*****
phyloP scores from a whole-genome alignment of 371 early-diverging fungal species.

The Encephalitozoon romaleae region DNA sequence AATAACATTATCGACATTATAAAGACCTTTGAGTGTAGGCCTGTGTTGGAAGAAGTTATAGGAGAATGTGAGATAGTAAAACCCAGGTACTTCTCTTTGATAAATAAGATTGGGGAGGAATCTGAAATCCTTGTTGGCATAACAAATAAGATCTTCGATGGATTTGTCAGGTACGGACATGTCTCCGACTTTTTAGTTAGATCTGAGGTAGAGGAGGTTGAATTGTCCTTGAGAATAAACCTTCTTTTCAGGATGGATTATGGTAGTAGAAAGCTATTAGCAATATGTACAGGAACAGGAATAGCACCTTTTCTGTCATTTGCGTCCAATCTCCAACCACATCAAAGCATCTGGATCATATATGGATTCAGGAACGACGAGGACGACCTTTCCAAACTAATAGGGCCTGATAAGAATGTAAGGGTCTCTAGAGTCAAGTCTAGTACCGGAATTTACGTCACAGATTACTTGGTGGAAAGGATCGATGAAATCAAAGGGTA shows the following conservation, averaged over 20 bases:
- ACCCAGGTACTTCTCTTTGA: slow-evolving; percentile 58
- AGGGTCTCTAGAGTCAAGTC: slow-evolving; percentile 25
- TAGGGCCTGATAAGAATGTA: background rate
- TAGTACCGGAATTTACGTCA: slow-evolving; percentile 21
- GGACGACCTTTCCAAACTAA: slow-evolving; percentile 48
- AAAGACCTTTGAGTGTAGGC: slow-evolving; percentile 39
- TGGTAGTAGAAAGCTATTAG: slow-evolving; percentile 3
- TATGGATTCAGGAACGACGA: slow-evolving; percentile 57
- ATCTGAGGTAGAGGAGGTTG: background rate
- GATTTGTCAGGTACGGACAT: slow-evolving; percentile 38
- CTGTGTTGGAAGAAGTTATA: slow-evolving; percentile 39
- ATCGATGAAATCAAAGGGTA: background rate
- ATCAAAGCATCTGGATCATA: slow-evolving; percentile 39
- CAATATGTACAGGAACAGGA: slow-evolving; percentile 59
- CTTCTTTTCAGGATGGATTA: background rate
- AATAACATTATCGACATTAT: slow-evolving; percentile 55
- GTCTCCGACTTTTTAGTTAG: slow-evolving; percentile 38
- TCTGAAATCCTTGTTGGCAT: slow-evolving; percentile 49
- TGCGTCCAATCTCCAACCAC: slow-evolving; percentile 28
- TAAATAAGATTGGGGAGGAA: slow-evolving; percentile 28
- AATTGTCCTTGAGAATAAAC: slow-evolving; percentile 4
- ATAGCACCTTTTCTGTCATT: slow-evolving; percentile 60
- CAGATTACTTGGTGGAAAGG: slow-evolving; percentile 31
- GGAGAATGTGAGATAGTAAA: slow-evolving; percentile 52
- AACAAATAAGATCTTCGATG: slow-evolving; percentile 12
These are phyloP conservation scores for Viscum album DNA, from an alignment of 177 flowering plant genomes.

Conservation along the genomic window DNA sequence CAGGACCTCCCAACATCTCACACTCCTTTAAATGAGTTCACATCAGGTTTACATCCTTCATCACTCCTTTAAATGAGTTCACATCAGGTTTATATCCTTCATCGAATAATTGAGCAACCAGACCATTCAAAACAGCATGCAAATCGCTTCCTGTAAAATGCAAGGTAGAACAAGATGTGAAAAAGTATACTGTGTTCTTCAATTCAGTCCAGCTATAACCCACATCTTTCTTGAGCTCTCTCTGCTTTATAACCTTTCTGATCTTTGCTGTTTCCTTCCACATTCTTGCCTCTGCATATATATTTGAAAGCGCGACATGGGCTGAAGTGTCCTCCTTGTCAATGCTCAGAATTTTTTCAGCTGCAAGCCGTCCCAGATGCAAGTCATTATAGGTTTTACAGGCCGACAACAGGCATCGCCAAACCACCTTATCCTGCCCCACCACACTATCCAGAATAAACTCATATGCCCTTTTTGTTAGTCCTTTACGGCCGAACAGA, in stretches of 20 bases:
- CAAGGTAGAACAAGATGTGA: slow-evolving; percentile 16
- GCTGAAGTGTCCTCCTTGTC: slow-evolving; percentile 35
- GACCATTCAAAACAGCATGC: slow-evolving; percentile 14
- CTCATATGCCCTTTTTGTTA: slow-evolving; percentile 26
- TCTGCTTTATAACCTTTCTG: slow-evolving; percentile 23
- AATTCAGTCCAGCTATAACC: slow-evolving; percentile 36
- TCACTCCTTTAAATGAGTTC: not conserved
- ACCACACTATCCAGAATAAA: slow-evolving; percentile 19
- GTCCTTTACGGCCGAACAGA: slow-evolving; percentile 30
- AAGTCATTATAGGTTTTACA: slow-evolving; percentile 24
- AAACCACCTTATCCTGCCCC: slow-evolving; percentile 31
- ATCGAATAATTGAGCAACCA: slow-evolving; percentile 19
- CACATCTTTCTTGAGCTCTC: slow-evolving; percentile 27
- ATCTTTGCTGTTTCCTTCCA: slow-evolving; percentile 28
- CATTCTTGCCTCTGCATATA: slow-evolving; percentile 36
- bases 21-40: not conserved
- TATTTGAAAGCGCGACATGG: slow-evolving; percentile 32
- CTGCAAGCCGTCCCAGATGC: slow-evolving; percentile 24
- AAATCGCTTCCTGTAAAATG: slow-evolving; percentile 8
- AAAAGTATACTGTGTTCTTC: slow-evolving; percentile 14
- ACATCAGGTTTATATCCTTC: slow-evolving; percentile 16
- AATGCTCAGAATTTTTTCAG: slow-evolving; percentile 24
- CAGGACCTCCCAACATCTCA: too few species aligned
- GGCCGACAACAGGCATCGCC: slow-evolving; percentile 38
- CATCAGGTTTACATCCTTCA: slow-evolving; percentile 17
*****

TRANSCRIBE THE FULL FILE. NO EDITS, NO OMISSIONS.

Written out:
phyloP scores from a whole-genome alignment of 371 early-diverging fungal species.

The Encephalitozoon romaleae region DNA sequence AATAACATTATCGACATTATAAAGACCTTTGAGTGTAGGCCTGTGTTGGAAGAAGTTATAGGAGAATGTGAGATAGTAAAACCCAGGTACTTCTCTTTGATAAATAAGATTGGGGAGGAATCTGAAATCCTTGTTGGCATAACAAATAAGATCTTCGATGGATTTGTCAGGTACGGACATGTCTCCGACTTTTTAGTTAGATCTGAGGTAGAGGAGGTTGAATTGTCCTTGAGAATAAACCTTCTTTTCAGGATGGATTATGGTAGTAGAAAGCTATTAGCAATATGTACAGGAACAGGAATAGCACCTTTTCTGTCATTTGCGTCCAATCTCCAACCACATCAAAGCATCTGGATCATATATGGATTCAGGAACGACGAGGACGACCTTTCCAAACTAATAGGGCCTGATAAGAATGTAAGGGTCTCTAGAGTCAAGTCTAGTACCGGAATTTACGTCACAGATTACTTGGTGGAAAGGATCGATGAAATCAAAGGGTA shows the following conservation, averaged over 20 bases:
- ACCCAGGTACTTCTCTTTGA: slow-evolving; percentile 58
- AGGGTCTCTAGAGTCAAGTC: slow-evolving; percentile 25
- TAGGGCCTGATAAGAATGTA: background rate
- TAGTACCGGAATTTACGTCA: slow-evolving; percentile 21
- GGACGACCTTTCCAAACTAA: slow-evolving; percentile 48
- AAAGACCTTTGAGTGTAGGC: slow-evolving; percentile 39
- TGGTAGTAGAAAGCTATTAG: slow-evolving; percentile 3
- TATGGATTCAGGAACGACGA: slow-evolving; percentile 57
- ATCTGAGGTAGAGGAGGTTG: background rate
- GATTTGTCAGGTACGGACAT: slow-evolving; percentile 38
- CTGTGTTGGAAGAAGTTATA: slow-evolving; percentile 39
- ATCGATGAAATCAAAGGGTA: background rate
- ATCAAAGCATCTGGATCATA: slow-evolving; percentile 39
- CAATATGTACAGGAACAGGA: slow-evolving; percentile 59
- CTTCTTTTCAGGATGGATTA: background rate
- AATAACATTATCGACATTAT: slow-evolving; percentile 55
- GTCTCCGACTTTTTAGTTAG: slow-evolving; percentile 38
- TCTGAAATCCTTGTTGGCAT: slow-evolving; percentile 49
- TGCGTCCAATCTCCAACCAC: slow-evolving; percentile 28
- TAAATAAGATTGGGGAGGAA: slow-evolving; percentile 28
- AATTGTCCTTGAGAATAAAC: slow-evolving; percentile 4
- ATAGCACCTTTTCTGTCATT: slow-evolving; percentile 60
- CAGATTACTTGGTGGAAAGG: slow-evolving; percentile 31
- GGAGAATGTGAGATAGTAAA: slow-evolving; percentile 52
- AACAAATAAGATCTTCGATG: slow-evolving; percentile 12
These are phyloP conservation scores for Viscum album DNA, from an alignment of 177 flowering plant genomes.

Conservation along the genomic window DNA sequence CAGGACCTCCCAACATCTCACACTCCTTTAAATGAGTTCACATCAGGTTTACATCCTTCATCACTCCTTTAAATGAGTTCACATCAGGTTTATATCCTTCATCGAATAATTGAGCAACCAGACCATTCAAAACAGCATGCAAATCGCTTCCTGTAAAATGCAAGGTAGAACAAGATGTGAAAAAGTATACTGTGTTCTTCAATTCAGTCCAGCTATAACCCACATCTTTCTTGAGCTCTCTCTGCTTTATAACCTTTCTGATCTTTGCTGTTTCCTTCCACATTCTTGCCTCTGCATATATATTTGAAAGCGCGACATGGGCTGAAGTGTCCTCCTTGTCAATGCTCAGAATTTTTTCAGCTGCAAGCCGTCCCAGATGCAAGTCATTATAGGTTTTACAGGCCGACAACAGGCATCGCCAAACCACCTTATCCTGCCCCACCACACTATCCAGAATAAACTCATATGCCCTTTTTGTTAGTCCTTTACGGCCGAACAGA, in stretches of 20 bases:
- CAAGGTAGAACAAGATGTGA: slow-evolving; percentile 16
- GCTGAAGTGTCCTCCTTGTC: slow-evolving; percentile 35
- GACCATTCAAAACAGCATGC: slow-evolving; percentile 14
- CTCATATGCCCTTTTTGTTA: slow-evolving; percentile 26
- TCTGCTTTATAACCTTTCTG: slow-evolving; percentile 23
- AATTCAGTCCAGCTATAACC: slow-evolving; percentile 36
- TCACTCCTTTAAATGAGTTC: not conserved
- ACCACACTATCCAGAATAAA: slow-evolving; percentile 19
- GTCCTTTACGGCCGAACAGA: slow-evolving; percentile 30
- AAGTCATTATAGGTTTTACA: slow-evolving; percentile 24
- AAACCACCTTATCCTGCCCC: slow-evolving; percentile 31
- ATCGAATAATTGAGCAACCA: slow-evolving; percentile 19
- CACATCTTTCTTGAGCTCTC: slow-evolving; percentile 27
- ATCTTTGCTGTTTCCTTCCA: slow-evolving; percentile 28
- CATTCTTGCCTCTGCATATA: slow-evolving; percentile 36
- bases 21-40: not conserved
- TATTTGAAAGCGCGACATGG: slow-evolving; percentile 32
- CTGCAAGCCGTCCCAGATGC: slow-evolving; percentile 24
- AAATCGCTTCCTGTAAAATG: slow-evolving; percentile 8
- AAAAGTATACTGTGTTCTTC: slow-evolving; percentile 14
- ACATCAGGTTTATATCCTTC: slow-evolving; percentile 16
- AATGCTCAGAATTTTTTCAG: slow-evolving; percentile 24
- CAGGACCTCCCAACATCTCA: too few species aligned
- GGCCGACAACAGGCATCGCC: slow-evolving; percentile 38
- CATCAGGTTTACATCCTTCA: slow-evolving; percentile 17